Commentary

Gov. Walker, please veto HB 156 to keep Alaska youth healthy

Earlier this month, the Legislature passed a bill to severely restrict sexual health education in Alaska, sending House Bill 156 to Gov. Bill Walker for further action. This presents the governor with one of the most important tests of social policy in his first term. Vetoing HB 156 will show that Walker is the true independent who ran in 2014. Letting it become law would align him with some of the most extreme and divisive politicians in our state. I join students, teachers, and parents throughout Alaska as we call on the governor to veto this bill.

Students across Alaska rely on comprehensive, medically accurate sexual health education to give them the information they need about safe sex and healthy relationships. HB 156 would impose unprecedented restrictions on sex ed, beyond any other academic subject. There is no doubt that HB 156 is designed to make it harder to access real sexual health education.

The need for sex education in Alaska is clear. We lead the nation in rates of chlamydia and are near the top in rates of gonorrhea. We are well above the national average on teen pregnancy. Rates of sexual assault and rape are among the nation's worst.

I've been both a parent and grandparent of students in Alaska public schools, and I know that we need more sex ed, not less.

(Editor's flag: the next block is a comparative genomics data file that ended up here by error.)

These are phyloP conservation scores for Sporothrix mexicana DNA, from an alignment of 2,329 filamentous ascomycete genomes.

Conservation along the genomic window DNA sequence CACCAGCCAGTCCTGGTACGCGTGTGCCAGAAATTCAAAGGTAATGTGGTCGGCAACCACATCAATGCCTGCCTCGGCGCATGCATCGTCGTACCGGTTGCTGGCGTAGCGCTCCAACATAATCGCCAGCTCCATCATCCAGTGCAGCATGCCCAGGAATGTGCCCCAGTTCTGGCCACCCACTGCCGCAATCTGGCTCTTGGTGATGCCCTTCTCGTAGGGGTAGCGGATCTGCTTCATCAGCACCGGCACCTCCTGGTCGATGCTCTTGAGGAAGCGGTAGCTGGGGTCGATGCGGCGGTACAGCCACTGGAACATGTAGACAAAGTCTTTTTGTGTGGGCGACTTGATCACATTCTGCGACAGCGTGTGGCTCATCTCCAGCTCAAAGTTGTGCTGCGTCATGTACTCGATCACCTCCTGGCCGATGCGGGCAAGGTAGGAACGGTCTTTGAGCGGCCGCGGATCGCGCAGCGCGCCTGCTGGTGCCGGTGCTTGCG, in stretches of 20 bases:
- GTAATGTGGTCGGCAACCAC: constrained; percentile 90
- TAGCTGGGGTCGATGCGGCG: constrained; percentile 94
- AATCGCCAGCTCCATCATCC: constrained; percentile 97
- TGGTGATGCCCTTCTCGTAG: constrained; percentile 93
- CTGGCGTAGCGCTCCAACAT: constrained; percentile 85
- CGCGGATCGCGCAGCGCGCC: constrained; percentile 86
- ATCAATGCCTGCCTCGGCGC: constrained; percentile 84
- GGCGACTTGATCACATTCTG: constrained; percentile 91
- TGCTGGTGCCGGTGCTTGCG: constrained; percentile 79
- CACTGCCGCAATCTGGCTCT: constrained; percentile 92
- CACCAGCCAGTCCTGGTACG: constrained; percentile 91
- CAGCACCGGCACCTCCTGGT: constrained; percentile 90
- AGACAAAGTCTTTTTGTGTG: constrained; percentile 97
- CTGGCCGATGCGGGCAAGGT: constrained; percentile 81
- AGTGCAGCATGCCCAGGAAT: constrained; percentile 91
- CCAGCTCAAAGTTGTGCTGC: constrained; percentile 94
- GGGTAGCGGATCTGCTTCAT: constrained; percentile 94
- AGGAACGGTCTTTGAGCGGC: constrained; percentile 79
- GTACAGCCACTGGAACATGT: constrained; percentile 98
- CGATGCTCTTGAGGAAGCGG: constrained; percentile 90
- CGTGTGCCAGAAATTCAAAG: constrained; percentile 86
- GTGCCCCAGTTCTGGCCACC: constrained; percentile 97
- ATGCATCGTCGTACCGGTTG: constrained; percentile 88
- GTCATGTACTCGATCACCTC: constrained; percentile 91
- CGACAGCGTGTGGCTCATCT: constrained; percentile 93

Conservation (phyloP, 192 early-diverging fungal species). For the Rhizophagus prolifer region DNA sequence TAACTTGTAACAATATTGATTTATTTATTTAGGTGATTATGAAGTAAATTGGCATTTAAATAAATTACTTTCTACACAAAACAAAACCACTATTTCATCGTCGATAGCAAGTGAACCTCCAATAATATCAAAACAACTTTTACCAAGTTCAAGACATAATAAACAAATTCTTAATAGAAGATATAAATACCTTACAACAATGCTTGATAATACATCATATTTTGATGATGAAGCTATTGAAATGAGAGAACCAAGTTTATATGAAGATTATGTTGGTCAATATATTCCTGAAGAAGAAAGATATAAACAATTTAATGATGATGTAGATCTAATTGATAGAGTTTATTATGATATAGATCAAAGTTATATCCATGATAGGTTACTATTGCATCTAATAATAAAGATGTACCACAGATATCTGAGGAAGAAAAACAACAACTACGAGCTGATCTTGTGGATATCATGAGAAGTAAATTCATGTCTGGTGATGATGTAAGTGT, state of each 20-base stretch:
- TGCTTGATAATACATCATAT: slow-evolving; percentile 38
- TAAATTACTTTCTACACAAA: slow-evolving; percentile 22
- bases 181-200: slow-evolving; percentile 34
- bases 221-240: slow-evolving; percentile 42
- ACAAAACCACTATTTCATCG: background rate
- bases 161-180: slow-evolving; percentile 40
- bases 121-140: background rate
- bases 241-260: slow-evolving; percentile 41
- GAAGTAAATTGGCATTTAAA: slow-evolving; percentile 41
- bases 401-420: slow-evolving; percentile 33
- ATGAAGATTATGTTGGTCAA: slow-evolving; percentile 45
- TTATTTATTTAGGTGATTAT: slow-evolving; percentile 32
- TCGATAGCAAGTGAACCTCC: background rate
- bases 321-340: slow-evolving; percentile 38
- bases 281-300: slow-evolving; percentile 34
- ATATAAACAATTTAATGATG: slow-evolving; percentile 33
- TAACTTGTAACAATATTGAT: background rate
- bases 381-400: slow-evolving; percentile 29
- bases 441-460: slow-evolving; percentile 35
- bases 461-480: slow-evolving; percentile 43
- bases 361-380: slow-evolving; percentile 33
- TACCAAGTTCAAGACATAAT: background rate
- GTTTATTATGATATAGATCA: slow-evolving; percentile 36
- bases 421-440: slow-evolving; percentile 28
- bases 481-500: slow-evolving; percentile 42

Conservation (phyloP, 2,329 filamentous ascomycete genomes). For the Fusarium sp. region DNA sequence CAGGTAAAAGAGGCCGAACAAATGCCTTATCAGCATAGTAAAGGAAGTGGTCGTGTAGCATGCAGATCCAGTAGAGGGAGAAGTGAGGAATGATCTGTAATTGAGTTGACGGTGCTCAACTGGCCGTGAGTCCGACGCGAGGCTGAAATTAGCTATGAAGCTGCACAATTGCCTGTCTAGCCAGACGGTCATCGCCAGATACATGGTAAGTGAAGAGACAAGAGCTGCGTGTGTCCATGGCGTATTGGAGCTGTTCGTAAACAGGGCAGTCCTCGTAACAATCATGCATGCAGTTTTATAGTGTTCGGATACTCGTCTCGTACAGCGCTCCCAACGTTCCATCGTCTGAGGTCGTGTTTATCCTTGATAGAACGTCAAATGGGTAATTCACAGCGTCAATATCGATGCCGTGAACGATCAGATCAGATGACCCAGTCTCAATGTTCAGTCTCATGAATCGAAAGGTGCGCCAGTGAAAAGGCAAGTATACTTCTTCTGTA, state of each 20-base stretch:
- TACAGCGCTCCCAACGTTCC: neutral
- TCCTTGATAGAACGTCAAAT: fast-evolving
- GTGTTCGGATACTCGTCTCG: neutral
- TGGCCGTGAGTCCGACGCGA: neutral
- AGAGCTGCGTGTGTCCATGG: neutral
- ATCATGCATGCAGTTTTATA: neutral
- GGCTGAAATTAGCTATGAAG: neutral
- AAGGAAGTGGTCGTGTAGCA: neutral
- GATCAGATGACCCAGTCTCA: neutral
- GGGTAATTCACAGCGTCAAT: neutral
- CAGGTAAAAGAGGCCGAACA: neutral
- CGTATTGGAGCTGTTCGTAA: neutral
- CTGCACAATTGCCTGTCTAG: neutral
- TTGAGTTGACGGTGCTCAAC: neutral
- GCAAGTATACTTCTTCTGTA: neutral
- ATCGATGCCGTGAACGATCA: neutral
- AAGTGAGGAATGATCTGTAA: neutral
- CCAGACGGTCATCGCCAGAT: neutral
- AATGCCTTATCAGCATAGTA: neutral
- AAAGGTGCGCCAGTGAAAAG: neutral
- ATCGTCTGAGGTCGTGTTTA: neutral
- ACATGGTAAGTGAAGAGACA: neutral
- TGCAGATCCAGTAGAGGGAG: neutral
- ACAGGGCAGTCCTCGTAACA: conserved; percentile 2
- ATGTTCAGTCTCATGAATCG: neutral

If you're having déjà vu, yes, one year ago this month Sen. Mike Dunleavy hijacked the Alaska Safe Children's Act. This important bipartisan measure (also known as Erin's Law and Bree's Law) was written to reduce sexual assault and violence. Dunleavy nearly killed the bill by inserting language to restrict sex ed. Luckily, he failed — but vowed he would return in 2016.

And return he did. This legislative session seemed focused on attacking sex ed. There were 17 separate legislative hearings on the subject. Although our state faces its largest budget crisis in history, certain members of the Legislature spent a lot of time worrying that teenagers are receiving information about their own bodies. In an April hearing, Dunleavy characterized "sexuality" as a "new concept" that a lot of people are learning about.

The first attempt, the unconstitutional Senate Bill 89, sought to block Planned Parenthood from providing sex ed. It failed. The second attempt, the unconstitutional Senate Bill 191, was even worse. It didn't get a vote. The third attempt, a proposed amendment to HB 156, would have blocked all doctors, nurses, community educators and even sexual assault survivors from entering a classroom. It was so unpopular that it lasted less than 48 hours.

HB 156 is where we've ended up — reclassifying sex ed to make it the most rigorously regulated subject in the state, applying an unfair level of scrutiny present in no other part of our education system. School boards would be required to approve not just every guest speaker in the classroom, but also every single sheet of paper. This heavy burden is meant to do only one thing: stop sex ed for students in Alaska. HB 156 would institute some of the strictest standards on sex ed in the country and leave young people uninformed and at risk.

Gov. Walker ran in 2014 as an independent candidate, taking a middle road. I was proud to support him. There is nothing middle-of-the-road about HB 156. This legislation lacks common sense and is grounded in cynicism and fear. We can support our youth by stopping this bill.

Gov. Walker, please veto HB 156.

Susan Reeves lives in Anchorage and has been a parent and grandparent of students in Alaska public schools.

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